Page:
Experts offer pesticide alternatives in SWD fight

Farmers will learn about alternatives to pesticides in the fight against the spotted wing drosophila during an Aug. 4 workshop.
Mateusz Perkowski

Capital Press

Published on July 28, 2015 3:55PM


Farmers who want to reduce their reliance on pesticides in fighting the spotted wing drosophila can learn about biological control methods during an upcoming workshop.

Experts from Oregon State University, Washington State University and the National Research Council of Italy will provide growers with advice on the invasive fruit fly at an Aug. 4 event organized by the Northwest Center for Alternatives to Pesticides in Eugene, Ore.

Fruit producers want as many weapons as possible in their battle against spotted wing drosophila due to worries that the insect will eventually develop a tolerance to commonly-used pesticides, said Amy Dreves, an OSU Extension entomologist specializing in integrated pest management.

“People are looking for what else is out there,” she said.

The flies thrive in humid conditions, which farmers can reduce by using drip irrigation instead of overhead sprinklers, Dreves said.

Pruning the canopy of crops, such as caneberries, can improve aeration to the detriment of the spotted wing drosophila, she said. Researchers are still examining the best pruning techniques to avoid denting yields.

“They are not sun baskers,” she said.

Thoroughly harvesting early season fruit will eliminate refuges from which the species can launch new offensives against mid- and late-season crops, Dreves said.

“That becomes the breeding source for the next harvest,” she said.

Similarly, farmers can try to limit spotted wing drosophila populations in nearby sites where they lay eggs on wild-growing plants such as Himalayan blackberry, dogwood and honeysuckle, Dreves said.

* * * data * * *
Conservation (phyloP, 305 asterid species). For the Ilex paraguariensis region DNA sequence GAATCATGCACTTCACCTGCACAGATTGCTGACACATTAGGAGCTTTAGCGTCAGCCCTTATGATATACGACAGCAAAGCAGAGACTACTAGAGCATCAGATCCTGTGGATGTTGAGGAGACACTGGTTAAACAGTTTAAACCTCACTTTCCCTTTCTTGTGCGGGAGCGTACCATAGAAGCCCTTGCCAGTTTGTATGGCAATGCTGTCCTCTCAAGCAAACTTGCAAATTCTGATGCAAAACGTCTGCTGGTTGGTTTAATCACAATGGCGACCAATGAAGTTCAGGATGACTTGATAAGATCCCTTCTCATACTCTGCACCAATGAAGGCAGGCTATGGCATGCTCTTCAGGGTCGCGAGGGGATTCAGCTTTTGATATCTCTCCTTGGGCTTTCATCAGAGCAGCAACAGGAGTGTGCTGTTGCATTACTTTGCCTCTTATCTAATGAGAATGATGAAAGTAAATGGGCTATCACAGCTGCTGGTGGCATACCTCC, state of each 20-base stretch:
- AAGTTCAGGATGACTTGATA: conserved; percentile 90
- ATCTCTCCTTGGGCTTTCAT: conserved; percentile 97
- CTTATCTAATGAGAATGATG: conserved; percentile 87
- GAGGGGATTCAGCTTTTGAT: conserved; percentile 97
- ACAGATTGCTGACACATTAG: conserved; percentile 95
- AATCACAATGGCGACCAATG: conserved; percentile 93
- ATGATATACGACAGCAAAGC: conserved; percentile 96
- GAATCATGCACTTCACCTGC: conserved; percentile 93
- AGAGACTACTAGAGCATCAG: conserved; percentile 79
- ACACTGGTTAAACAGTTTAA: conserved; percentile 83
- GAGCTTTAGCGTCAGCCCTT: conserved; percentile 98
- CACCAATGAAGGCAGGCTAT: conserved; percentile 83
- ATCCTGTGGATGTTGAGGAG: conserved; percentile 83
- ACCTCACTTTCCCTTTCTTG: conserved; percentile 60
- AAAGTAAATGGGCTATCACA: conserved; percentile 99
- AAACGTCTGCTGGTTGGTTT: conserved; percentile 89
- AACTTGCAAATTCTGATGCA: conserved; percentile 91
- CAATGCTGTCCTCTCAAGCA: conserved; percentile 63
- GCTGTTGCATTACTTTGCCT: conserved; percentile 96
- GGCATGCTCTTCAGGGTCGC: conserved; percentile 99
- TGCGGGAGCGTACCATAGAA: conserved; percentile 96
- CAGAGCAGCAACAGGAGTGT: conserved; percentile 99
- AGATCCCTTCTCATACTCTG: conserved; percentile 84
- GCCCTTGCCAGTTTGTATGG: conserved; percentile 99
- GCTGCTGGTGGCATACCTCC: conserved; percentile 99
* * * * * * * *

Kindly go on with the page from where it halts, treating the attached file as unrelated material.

Placing a large number of traps within those “non-crop egg-laying sites” can kill the insects and steer them away from marketable fruit, but if farmers opt to remove the plants, they should replace them with flowering species, she said.

Parasitic wasps that feed on the fruit flies also require flowers for nectar and pollen, Dreves said. “We will talk about how to enhance the environment for them.”

In some cases, farmers are netting their crops after bloom to prevent the insects from infiltrating fruit, while others use special vacuums to collect the flies, she said.

Those options are expensive, though, and may not pencil out financially for all growing systems.

Regularly setting lures and traps to monitor fly populations allows growers to identify “hot spots” in their fields and evaluate how well treatments are working, she said.

By checking traps over last winter, researchers knew that mild conditions were permitting increased survival, leading to elevated populations this growing season, for example.

“It’s a means of helping you dictate what happens next,” Dreves said. “You can notice the shift in abundance.”

Spotted wing drosophila workshop

Date: Aug. 4

Time: 8:30 a.m. to 1:30 p.m.

Location: Eugene Unitarian Universalist Church

1685 W 13th Ave., Eugene, Ore.

Cost: $20

For more information, call 208-850-6504



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